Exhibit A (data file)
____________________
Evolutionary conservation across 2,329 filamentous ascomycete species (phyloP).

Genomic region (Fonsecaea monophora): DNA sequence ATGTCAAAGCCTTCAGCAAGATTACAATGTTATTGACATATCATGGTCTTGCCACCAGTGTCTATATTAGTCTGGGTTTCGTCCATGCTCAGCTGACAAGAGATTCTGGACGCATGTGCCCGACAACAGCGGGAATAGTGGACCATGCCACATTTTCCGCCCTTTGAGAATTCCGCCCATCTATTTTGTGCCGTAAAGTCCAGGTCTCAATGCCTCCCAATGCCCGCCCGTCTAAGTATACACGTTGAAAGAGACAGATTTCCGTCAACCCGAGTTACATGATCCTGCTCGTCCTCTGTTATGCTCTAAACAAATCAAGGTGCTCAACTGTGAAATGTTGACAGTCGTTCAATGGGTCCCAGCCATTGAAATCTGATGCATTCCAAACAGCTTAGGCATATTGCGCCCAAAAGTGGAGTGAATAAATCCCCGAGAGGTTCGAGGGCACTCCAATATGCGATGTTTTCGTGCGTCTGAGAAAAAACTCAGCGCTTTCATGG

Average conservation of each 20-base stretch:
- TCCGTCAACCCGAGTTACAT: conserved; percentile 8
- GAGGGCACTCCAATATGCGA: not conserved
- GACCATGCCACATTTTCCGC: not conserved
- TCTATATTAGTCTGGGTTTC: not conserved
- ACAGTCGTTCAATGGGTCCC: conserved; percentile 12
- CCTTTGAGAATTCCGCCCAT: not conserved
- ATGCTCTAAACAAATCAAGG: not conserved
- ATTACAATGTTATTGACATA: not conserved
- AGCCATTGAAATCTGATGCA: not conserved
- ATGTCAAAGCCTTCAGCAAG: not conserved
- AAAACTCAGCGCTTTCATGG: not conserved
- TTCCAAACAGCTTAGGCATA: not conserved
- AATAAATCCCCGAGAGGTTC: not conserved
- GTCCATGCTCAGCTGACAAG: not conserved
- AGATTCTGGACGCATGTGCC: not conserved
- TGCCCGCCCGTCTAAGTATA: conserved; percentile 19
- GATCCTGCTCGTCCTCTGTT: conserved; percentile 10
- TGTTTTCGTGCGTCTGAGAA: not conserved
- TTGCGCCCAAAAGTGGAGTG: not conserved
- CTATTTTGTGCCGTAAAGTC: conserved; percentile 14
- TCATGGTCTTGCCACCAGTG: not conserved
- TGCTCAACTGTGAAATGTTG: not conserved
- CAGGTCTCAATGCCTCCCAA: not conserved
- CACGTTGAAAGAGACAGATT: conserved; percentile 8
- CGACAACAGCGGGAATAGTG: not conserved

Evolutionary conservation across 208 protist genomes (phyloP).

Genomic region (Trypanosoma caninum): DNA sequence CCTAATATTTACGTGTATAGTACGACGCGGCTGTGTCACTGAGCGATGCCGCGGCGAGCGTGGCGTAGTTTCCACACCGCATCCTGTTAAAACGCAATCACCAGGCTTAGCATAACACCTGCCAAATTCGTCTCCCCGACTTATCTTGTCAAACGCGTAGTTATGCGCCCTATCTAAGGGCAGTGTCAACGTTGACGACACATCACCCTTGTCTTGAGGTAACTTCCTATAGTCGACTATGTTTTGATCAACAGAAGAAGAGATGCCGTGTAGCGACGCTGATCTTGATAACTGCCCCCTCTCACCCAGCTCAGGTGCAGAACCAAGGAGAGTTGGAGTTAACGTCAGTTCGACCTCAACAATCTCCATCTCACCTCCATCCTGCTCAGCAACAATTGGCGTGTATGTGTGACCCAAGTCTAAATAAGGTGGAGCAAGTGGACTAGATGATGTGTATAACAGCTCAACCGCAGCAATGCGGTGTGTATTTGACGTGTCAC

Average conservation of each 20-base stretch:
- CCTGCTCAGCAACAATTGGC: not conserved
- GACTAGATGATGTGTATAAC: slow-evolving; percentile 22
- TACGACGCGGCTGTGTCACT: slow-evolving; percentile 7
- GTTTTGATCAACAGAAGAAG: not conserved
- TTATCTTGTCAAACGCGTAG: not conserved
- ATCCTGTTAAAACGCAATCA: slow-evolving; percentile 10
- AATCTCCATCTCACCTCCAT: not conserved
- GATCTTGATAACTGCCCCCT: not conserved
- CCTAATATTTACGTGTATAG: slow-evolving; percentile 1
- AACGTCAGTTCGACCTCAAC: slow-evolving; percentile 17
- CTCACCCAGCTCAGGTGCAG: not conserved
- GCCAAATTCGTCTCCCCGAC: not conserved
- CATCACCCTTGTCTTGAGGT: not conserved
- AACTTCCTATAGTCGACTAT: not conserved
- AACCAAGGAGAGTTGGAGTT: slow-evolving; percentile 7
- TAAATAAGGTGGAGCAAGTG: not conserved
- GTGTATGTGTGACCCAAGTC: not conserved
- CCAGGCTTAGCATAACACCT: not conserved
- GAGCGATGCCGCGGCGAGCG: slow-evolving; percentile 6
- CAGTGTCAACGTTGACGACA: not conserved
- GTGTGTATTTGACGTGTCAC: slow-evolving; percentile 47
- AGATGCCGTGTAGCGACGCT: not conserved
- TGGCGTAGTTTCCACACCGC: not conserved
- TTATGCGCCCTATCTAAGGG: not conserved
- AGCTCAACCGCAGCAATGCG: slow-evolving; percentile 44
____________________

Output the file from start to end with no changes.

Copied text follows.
Evolutionary conservation across 2,329 filamentous ascomycete species (phyloP).

Genomic region (Fonsecaea monophora): DNA sequence ATGTCAAAGCCTTCAGCAAGATTACAATGTTATTGACATATCATGGTCTTGCCACCAGTGTCTATATTAGTCTGGGTTTCGTCCATGCTCAGCTGACAAGAGATTCTGGACGCATGTGCCCGACAACAGCGGGAATAGTGGACCATGCCACATTTTCCGCCCTTTGAGAATTCCGCCCATCTATTTTGTGCCGTAAAGTCCAGGTCTCAATGCCTCCCAATGCCCGCCCGTCTAAGTATACACGTTGAAAGAGACAGATTTCCGTCAACCCGAGTTACATGATCCTGCTCGTCCTCTGTTATGCTCTAAACAAATCAAGGTGCTCAACTGTGAAATGTTGACAGTCGTTCAATGGGTCCCAGCCATTGAAATCTGATGCATTCCAAACAGCTTAGGCATATTGCGCCCAAAAGTGGAGTGAATAAATCCCCGAGAGGTTCGAGGGCACTCCAATATGCGATGTTTTCGTGCGTCTGAGAAAAAACTCAGCGCTTTCATGG

Average conservation of each 20-base stretch:
- TCCGTCAACCCGAGTTACAT: conserved; percentile 8
- GAGGGCACTCCAATATGCGA: not conserved
- GACCATGCCACATTTTCCGC: not conserved
- TCTATATTAGTCTGGGTTTC: not conserved
- ACAGTCGTTCAATGGGTCCC: conserved; percentile 12
- CCTTTGAGAATTCCGCCCAT: not conserved
- ATGCTCTAAACAAATCAAGG: not conserved
- ATTACAATGTTATTGACATA: not conserved
- AGCCATTGAAATCTGATGCA: not conserved
- ATGTCAAAGCCTTCAGCAAG: not conserved
- AAAACTCAGCGCTTTCATGG: not conserved
- TTCCAAACAGCTTAGGCATA: not conserved
- AATAAATCCCCGAGAGGTTC: not conserved
- GTCCATGCTCAGCTGACAAG: not conserved
- AGATTCTGGACGCATGTGCC: not conserved
- TGCCCGCCCGTCTAAGTATA: conserved; percentile 19
- GATCCTGCTCGTCCTCTGTT: conserved; percentile 10
- TGTTTTCGTGCGTCTGAGAA: not conserved
- TTGCGCCCAAAAGTGGAGTG: not conserved
- CTATTTTGTGCCGTAAAGTC: conserved; percentile 14
- TCATGGTCTTGCCACCAGTG: not conserved
- TGCTCAACTGTGAAATGTTG: not conserved
- CAGGTCTCAATGCCTCCCAA: not conserved
- CACGTTGAAAGAGACAGATT: conserved; percentile 8
- CGACAACAGCGGGAATAGTG: not conserved

Evolutionary conservation across 208 protist genomes (phyloP).

Genomic region (Trypanosoma caninum): DNA sequence CCTAATATTTACGTGTATAGTACGACGCGGCTGTGTCACTGAGCGATGCCGCGGCGAGCGTGGCGTAGTTTCCACACCGCATCCTGTTAAAACGCAATCACCAGGCTTAGCATAACACCTGCCAAATTCGTCTCCCCGACTTATCTTGTCAAACGCGTAGTTATGCGCCCTATCTAAGGGCAGTGTCAACGTTGACGACACATCACCCTTGTCTTGAGGTAACTTCCTATAGTCGACTATGTTTTGATCAACAGAAGAAGAGATGCCGTGTAGCGACGCTGATCTTGATAACTGCCCCCTCTCACCCAGCTCAGGTGCAGAACCAAGGAGAGTTGGAGTTAACGTCAGTTCGACCTCAACAATCTCCATCTCACCTCCATCCTGCTCAGCAACAATTGGCGTGTATGTGTGACCCAAGTCTAAATAAGGTGGAGCAAGTGGACTAGATGATGTGTATAACAGCTCAACCGCAGCAATGCGGTGTGTATTTGACGTGTCAC

Average conservation of each 20-base stretch:
- CCTGCTCAGCAACAATTGGC: not conserved
- GACTAGATGATGTGTATAAC: slow-evolving; percentile 22
- TACGACGCGGCTGTGTCACT: slow-evolving; percentile 7
- GTTTTGATCAACAGAAGAAG: not conserved
- TTATCTTGTCAAACGCGTAG: not conserved
- ATCCTGTTAAAACGCAATCA: slow-evolving; percentile 10
- AATCTCCATCTCACCTCCAT: not conserved
- GATCTTGATAACTGCCCCCT: not conserved
- CCTAATATTTACGTGTATAG: slow-evolving; percentile 1
- AACGTCAGTTCGACCTCAAC: slow-evolving; percentile 17
- CTCACCCAGCTCAGGTGCAG: not conserved
- GCCAAATTCGTCTCCCCGAC: not conserved
- CATCACCCTTGTCTTGAGGT: not conserved
- AACTTCCTATAGTCGACTAT: not conserved
- AACCAAGGAGAGTTGGAGTT: slow-evolving; percentile 7
- TAAATAAGGTGGAGCAAGTG: not conserved
- GTGTATGTGTGACCCAAGTC: not conserved
- CCAGGCTTAGCATAACACCT: not conserved
- GAGCGATGCCGCGGCGAGCG: slow-evolving; percentile 6
- CAGTGTCAACGTTGACGACA: not conserved
- GTGTGTATTTGACGTGTCAC: slow-evolving; percentile 47
- AGATGCCGTGTAGCGACGCT: not conserved
- TGGCGTAGTTTCCACACCGC: not conserved
- TTATGCGCCCTATCTAAGGG: not conserved
- AGCTCAACCGCAGCAATGCG: slow-evolving; percentile 44